Have you ever tried to play a board game with a toddler?

This description of the experience is fabulous. I found it on one of the online parent communities I belong to, The Motherload, and it’s just one of the many reasons I love online parent communities.


**Rules of Old Macdonald Lotto: a ‘fun’ matching game**

1 – this is strictly a two-player game, as your toddler will insist on having three lotto boards to your one.

2 – toddler goes first. And second. You MAY be allowed to touch a card several minutes in, but I’m not promising anything.

3 – toddler may also keep ANY cats she finds, regardless of whether they’re on your board, because they’re her favourite.

4 – same goes for dogs, ducks, goats, cows and that inexplicably featured mainstay of farm life, the woodpecker…

5 – if at the halfway point you have somehow defied the odds and completed half your board, s*** will be lost, and the game will be restarted.

6 – the frog IS NOT allowed on anyone’s board. WE DO NOT LIKE THE FROG!!! (Reasons unknown).

7 – toddler can lose interest, dramatically sweep the board clear and declare themselves the winner AT ANY point. Protests and video evidence to the contrary will not be considered.

It’s safe to say that I’ve got more chance of winning The Hunger Games than this b******s.


The summer holidays are long. Four years ago, when my boys were 3 years and 9 months respectively, we moved to Milton Keynes, where we knew not a soul – and we did it in the first week of the break. And as every primary carer of a baby or toddler knows, there are hardly any groups running during the holidays, unless you know where to look.

Fortunately I had a brainwave: turn to Facebook. I’d only had an account for about four years back then, so this was something of a lightbulb moment. Where we’d lived before (in Ripon, North Yorkshire), I’d belonged to a local mums’ group, which shared information about groups and places to visit. I wondered whether something similar existed in Milton Keynes;  and to my joy, it did.

In 2014, the Mum to Mum MK group had 7000 members (which was staggering enough, to me – my previous group had about 100) and it was a mine of useful information. I found out about some wonderful groups, activities, places to visit, and even where to take my toddler for a haircut. I’m naturally an introvert (see previous blog for that particular reveal), but I knew that the only way to make this new town home was to get to know it – so I pushed myself to get out and about, try as many of the different groups as I could, and get to know our area. I dread to think how long this would have taken me without this wonderful Facebook community, all started by a Mum seeking the same online companionship four years earlier.

RLC Words Parent Groups babies

But a Facebook community doesn’t just help you out with recommendations. It’s deeper and far more valuable than that; it helps you to feel less alone. Becoming a parent is the biggest shock of your life, for most people; and the primary carer, be it Mum or Dad, gets the biggest shock of all. You are responsible for every aspect of another human being’s life, and the responsibility is frequently overwhelming. And then, here’s the paradox – this all-consuming, life-changing responsibility is characterised by a fist-chewingly dull daily routine.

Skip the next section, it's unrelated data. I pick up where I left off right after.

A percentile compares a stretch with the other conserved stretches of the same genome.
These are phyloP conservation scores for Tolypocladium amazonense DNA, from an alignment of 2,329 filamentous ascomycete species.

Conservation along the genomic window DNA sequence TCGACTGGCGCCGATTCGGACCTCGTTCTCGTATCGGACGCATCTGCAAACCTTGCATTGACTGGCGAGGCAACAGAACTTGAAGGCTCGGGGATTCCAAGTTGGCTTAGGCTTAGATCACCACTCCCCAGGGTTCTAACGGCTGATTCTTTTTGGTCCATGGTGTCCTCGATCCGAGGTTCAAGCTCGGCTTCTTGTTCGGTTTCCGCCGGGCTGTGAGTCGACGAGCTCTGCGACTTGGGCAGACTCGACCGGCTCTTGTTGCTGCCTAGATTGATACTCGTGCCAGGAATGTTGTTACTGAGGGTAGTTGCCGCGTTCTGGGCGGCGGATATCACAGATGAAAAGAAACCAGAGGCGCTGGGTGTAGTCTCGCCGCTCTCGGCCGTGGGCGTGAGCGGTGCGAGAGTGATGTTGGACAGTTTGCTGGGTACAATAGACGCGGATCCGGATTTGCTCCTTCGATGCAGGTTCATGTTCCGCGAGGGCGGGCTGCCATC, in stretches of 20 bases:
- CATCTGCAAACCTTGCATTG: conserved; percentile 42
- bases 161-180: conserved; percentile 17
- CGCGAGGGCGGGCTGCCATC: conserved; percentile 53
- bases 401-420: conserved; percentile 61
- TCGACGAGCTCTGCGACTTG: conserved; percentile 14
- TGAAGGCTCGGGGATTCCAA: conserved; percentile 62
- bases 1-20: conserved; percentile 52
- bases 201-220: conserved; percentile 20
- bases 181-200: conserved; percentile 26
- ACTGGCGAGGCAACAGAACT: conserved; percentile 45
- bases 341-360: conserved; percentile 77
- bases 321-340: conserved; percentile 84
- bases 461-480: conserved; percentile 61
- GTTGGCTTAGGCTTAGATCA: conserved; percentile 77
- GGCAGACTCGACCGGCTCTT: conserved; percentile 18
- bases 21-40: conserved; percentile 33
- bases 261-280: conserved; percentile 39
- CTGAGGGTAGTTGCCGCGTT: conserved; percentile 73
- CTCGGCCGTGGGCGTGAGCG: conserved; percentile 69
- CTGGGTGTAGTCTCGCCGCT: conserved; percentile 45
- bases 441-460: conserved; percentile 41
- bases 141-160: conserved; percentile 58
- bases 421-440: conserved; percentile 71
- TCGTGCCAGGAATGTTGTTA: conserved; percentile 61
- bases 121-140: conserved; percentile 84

“The years are short, but the days are long” – no truer word was ever spoken.

So here you are, making potentially life-and-death decisions for a tiny dependent person, several times a day, whilst your brain feels like it might be turning to mush through lack of use. All of the complex business problems, revolutionary bursts of creative genius, and logical adult conversations that coloured your day Pre-Offspring, are swept away in the After-Offspring era. But here is the wonderful part that you suddenly discover in parent communities – there are thousands of other people out there who feel exactly the same. And they can help you with the questions, doubts, uncertainties, lack of confidence and loneliness you can feel when your life changes so fast, and so completely.

I adore Mum to Mum. It has saved my sanity on several occasions, and given me all sorts of local knowledge, advice and reassurance about so many facets of parenting. It’s made me laugh, made me cry tears of empathy and sympathy, and its members regularly show the most wonderful levels of compassion to others in need. You don’t even need to be vocal on the group. Many members derive huge amounts of comfort just by reading what others have written.

I’ve also been lucky enough to be part of the team that has propelled it into becoming a real local business, with its fabulous founder, Sam Poole, at the helm. It now stands at 14,000 members, and it’s got an associated website and local life directory, filled with information that members of the group have provided over the years: https://mumtomumuk.com/

I regularly see posts on social media about how much better things were in the old days, and I do think some people truly believe that. But I will be forever grateful that I became a Mum in this age where communities don’t have to be made up solely of the people who live near you – and that you can reach out and find a friend 24 hours a day.

If you’re not already a member – and any parent, grandparent or carer is welcome to join – then I highly recommend it.

RLC Words Parent Groups housewife

Housewifing and mothering from the 50s. I bet she would have loved Facebook.


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